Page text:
First impressions are crucial and, in the case of houses, first impressions are formed the moment people set their eyes on the façade. It’s the first thing guests will see when they visit or even just pass by your house, so you have to make sure they’re seeing something remarkable. The exteriors should be in harmony with the interiors with similar architectural and artistic styles.
There are endless of classifications of façades from composition and style to ornaments and era. In this ideabook, we will be tackling the different materials for house façades. The variety can make it difficult to choose one, but this guide can help narrow down your choices.
If you’re looking for materials for modern façades, metal is one that is commonly used by architects to radiate modernity. Metal façades are often associated with industrial buildings or even prefabricated structures. However, it’s becoming increasingly common to see metal cladding in domestic residences – especially as the industrial-style aesthetic takes off. More importantly, the installation of metal is easy, fast and efficient.
This type of coating can be combined with wood, concrete, plaster or stone with no problem. As seen in the featured home above, an industrial look doesn’t necessarily equate to dark and dreary. Painted white and used with a lot of glass, the metal creates a very contemporary but bright look that can easily be a cool family home.
Corten steel – also known as weathering steel – is a material that’s widely used in contemporary architecture. The best thing about this steel alloy is its incredible durability as it has amazing resistance to additional corrosion. It’s strong and can last an impressively long time, so this material is a good investment.
While you can hire painters to cover the distinct hue of corten steel, paint can actually hamper the natural weathering process of the material. Besides, the rust-like appearance is actually another plus, since the eye-catching color stands out particularly well in natural environments. Here, we see how the contrast of the façade and the blue sky and the craggy rocks create a spectacular picture.
Stone is a beautiful and timeless option for exterior façade cladding. The variety of colors and textures of stone has been used throughout history, its appearance adding elegance and distinction to the walls of the house. From traditional stone houses to contemporary villas, stone can suit any style with ease.
Aside from its aesthetic benefits, stone is great for function as well. It offers good thermal insulation, working well with all types of weather. Furthermore, it’s known to be one of the strongest materials for the home and capable of lasting generations with proper maintenance and care.
In this house, the architect chose to wrap the upper floor of the house with slate, a natural stone known for its dark hue and fantastic resistance.
Wood always creates a warm and welcoming atmosphere, so it’s quite popular when choosing exterior façade materials for the home. However, homeowners need to be careful and responsible in maintaining wood due to its susceptibility to moisture, solar radiation and changes in the temperature. It can also be vulnerable to deterioration from fungi or insects.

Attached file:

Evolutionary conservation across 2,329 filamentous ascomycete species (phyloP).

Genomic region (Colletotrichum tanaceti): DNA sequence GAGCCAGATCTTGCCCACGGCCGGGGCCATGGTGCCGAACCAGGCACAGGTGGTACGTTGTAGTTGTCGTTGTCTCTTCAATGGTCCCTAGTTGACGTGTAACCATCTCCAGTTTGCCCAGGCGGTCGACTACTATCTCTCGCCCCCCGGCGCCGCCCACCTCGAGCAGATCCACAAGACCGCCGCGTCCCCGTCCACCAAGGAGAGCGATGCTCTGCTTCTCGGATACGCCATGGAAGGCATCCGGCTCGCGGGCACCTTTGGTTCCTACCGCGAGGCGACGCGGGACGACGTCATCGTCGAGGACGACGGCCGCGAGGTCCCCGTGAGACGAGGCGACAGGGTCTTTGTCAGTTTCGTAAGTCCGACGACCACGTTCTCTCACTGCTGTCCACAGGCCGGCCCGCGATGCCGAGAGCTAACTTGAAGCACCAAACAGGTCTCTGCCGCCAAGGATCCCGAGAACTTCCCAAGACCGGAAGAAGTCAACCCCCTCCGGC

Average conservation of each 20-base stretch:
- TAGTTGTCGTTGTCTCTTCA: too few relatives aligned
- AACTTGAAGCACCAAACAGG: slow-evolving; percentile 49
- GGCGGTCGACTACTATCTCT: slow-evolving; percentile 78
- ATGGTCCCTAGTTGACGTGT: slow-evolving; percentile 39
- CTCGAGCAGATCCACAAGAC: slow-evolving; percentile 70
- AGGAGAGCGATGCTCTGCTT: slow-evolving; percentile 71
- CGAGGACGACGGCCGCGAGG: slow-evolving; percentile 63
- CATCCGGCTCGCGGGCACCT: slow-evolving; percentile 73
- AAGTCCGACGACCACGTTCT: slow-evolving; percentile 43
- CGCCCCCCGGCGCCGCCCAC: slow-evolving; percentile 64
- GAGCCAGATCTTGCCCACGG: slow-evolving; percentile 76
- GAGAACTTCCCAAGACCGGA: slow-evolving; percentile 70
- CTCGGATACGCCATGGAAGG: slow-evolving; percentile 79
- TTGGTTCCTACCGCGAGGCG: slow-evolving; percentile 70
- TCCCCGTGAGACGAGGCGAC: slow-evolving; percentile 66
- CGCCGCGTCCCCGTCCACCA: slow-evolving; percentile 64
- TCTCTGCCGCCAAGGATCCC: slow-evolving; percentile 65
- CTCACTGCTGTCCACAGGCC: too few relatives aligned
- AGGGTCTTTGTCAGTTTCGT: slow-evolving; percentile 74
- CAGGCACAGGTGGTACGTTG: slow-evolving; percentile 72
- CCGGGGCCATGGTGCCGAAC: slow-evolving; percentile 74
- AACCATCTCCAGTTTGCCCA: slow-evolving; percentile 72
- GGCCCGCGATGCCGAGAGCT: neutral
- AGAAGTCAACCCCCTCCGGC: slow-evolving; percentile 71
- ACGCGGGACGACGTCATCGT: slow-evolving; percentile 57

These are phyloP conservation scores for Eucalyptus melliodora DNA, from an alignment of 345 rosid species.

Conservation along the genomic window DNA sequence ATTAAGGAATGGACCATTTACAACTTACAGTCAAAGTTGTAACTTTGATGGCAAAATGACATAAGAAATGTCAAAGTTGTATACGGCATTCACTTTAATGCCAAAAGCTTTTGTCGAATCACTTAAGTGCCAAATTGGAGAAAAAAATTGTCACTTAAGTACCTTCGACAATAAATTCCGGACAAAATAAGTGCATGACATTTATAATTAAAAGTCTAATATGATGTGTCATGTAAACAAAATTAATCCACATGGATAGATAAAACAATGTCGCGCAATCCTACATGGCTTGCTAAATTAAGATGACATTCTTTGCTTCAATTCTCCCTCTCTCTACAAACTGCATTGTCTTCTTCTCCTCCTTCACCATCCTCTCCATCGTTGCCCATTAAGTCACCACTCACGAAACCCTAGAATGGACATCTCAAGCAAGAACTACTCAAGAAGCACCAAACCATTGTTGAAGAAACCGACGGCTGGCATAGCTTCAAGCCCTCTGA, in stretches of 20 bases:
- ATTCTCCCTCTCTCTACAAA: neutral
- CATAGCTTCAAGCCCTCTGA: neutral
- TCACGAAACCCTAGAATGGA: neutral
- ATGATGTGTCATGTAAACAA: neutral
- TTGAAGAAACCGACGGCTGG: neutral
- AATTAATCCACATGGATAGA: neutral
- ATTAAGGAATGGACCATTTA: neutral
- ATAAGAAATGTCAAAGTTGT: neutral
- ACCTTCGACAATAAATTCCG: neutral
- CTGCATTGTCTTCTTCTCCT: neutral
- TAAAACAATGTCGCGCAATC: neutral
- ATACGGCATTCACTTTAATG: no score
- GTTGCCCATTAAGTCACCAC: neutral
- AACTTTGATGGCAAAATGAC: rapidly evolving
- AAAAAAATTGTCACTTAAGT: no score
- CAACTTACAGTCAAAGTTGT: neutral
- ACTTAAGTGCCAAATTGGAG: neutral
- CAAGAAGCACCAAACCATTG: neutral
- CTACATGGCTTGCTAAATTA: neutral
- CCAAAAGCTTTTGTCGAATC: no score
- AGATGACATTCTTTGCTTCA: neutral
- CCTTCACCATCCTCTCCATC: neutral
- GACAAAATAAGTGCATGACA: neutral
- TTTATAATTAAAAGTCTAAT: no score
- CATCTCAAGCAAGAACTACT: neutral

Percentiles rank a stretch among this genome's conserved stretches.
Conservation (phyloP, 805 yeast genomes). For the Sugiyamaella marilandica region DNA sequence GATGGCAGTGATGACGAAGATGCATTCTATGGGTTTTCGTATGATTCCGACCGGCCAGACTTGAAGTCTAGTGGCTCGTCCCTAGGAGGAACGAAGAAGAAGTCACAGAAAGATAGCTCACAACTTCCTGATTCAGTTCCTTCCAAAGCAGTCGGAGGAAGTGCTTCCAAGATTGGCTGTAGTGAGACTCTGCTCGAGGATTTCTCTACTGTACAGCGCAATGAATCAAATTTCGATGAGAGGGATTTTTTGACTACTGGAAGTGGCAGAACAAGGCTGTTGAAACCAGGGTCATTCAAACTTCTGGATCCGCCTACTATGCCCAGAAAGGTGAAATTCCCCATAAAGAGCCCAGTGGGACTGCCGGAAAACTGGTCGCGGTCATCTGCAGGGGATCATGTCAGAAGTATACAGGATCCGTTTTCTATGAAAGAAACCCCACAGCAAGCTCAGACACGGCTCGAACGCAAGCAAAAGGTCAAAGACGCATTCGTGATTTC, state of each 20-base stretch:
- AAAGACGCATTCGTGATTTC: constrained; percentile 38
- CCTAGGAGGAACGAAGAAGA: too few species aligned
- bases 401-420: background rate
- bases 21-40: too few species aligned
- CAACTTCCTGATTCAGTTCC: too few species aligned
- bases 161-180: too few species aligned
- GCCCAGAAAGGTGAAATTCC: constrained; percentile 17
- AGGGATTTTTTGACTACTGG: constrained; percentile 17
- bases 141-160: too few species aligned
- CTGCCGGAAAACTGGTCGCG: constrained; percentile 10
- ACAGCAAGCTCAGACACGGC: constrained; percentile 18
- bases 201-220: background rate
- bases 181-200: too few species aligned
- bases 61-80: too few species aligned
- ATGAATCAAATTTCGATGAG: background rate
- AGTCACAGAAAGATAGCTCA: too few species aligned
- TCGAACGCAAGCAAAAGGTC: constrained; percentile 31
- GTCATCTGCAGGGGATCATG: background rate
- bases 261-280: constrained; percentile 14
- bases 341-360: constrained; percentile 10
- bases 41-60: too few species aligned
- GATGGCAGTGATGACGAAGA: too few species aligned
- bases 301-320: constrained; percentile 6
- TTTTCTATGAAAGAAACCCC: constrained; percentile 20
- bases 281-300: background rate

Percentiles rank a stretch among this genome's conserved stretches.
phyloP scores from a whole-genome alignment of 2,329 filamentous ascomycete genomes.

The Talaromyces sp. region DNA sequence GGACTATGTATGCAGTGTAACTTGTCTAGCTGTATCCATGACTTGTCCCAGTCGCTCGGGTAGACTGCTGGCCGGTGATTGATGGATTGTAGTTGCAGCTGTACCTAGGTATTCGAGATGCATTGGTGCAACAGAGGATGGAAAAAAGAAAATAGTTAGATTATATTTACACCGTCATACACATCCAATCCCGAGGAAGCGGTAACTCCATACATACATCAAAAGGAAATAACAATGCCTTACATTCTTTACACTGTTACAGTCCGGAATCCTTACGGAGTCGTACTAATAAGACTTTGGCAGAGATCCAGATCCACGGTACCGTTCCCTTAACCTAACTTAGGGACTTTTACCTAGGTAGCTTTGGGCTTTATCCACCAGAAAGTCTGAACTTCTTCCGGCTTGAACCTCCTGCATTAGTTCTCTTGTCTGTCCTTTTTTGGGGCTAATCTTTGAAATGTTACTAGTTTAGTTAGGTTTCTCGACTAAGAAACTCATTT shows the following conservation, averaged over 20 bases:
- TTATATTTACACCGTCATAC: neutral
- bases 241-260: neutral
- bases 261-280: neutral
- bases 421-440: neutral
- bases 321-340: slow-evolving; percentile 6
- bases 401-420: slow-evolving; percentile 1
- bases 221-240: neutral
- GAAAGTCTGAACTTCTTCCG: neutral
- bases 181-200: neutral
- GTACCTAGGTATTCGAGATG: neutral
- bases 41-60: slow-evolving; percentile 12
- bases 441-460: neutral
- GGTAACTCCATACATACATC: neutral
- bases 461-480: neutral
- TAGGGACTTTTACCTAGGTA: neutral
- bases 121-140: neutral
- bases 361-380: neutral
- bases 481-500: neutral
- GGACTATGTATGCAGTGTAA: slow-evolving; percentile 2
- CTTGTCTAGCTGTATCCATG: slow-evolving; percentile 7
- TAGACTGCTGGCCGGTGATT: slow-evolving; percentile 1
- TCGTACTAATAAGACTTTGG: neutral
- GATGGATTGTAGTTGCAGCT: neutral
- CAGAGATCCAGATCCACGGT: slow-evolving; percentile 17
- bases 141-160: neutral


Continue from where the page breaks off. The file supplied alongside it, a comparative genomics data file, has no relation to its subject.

There are many benefits to wooden cladding, though. Not only is it beautiful, but it’s very strong, easy to repair and offers impressive electrical resistance. Wood also absorbs sound well, which is a plus for residents who want a quiet and tranquil home. Finally, while wood has been used for homes for many, many years, the featured home shows how imaginative architects can still create one-of-a-kind homes out of wood.
Masonry is the traditional system of building walls, using layers of individual pieces of bricks, stones or blocks. The old-fashioned charm of these materials are superb, and architects use them to create a rural and rustic look to many residences. It’s not the most common material for façades, but remains quite timeless due to its exceptional strength and durability.
Mortar plasters and renderings also represent a façade finish traditionally used in constructions. It’s affordable, and countless colors and finishes make it a perfect option for homes and buildings built with brick walls.
In this house, green and white stripes create a unique rhythm. The design also manages to conceal the fissures and cracks that usually appear in this type of cladding over time.
Of all the materials for façades, concrete is the most widespread, liberally used in homes and buildings of contemporary architecture. The smooth and clean look of cement goes well with the minimalist style of many mdoern structures. Not only is it a versatile design element, but it’s very low-maintenance and extremely durable.
In this image is the ultra-modern exterior of Casa Maruma in Mexico.
One of our favorite materials for house façades is glass. Instead of closing off the inside of the residence from its surroundings, glass creates a seamless flow through the indoor and outdoor spaces. It’s particularly stunning in houses surrounded by nature or even a pretty garden as the residents can enjoy an unobstructed view from anywhere inside. The featured home shows how a well-constructed shade can protect the people from the direct glare of the sun.
Here are more ways to work more glass into your home: 11 sensational houses with plenty of glass.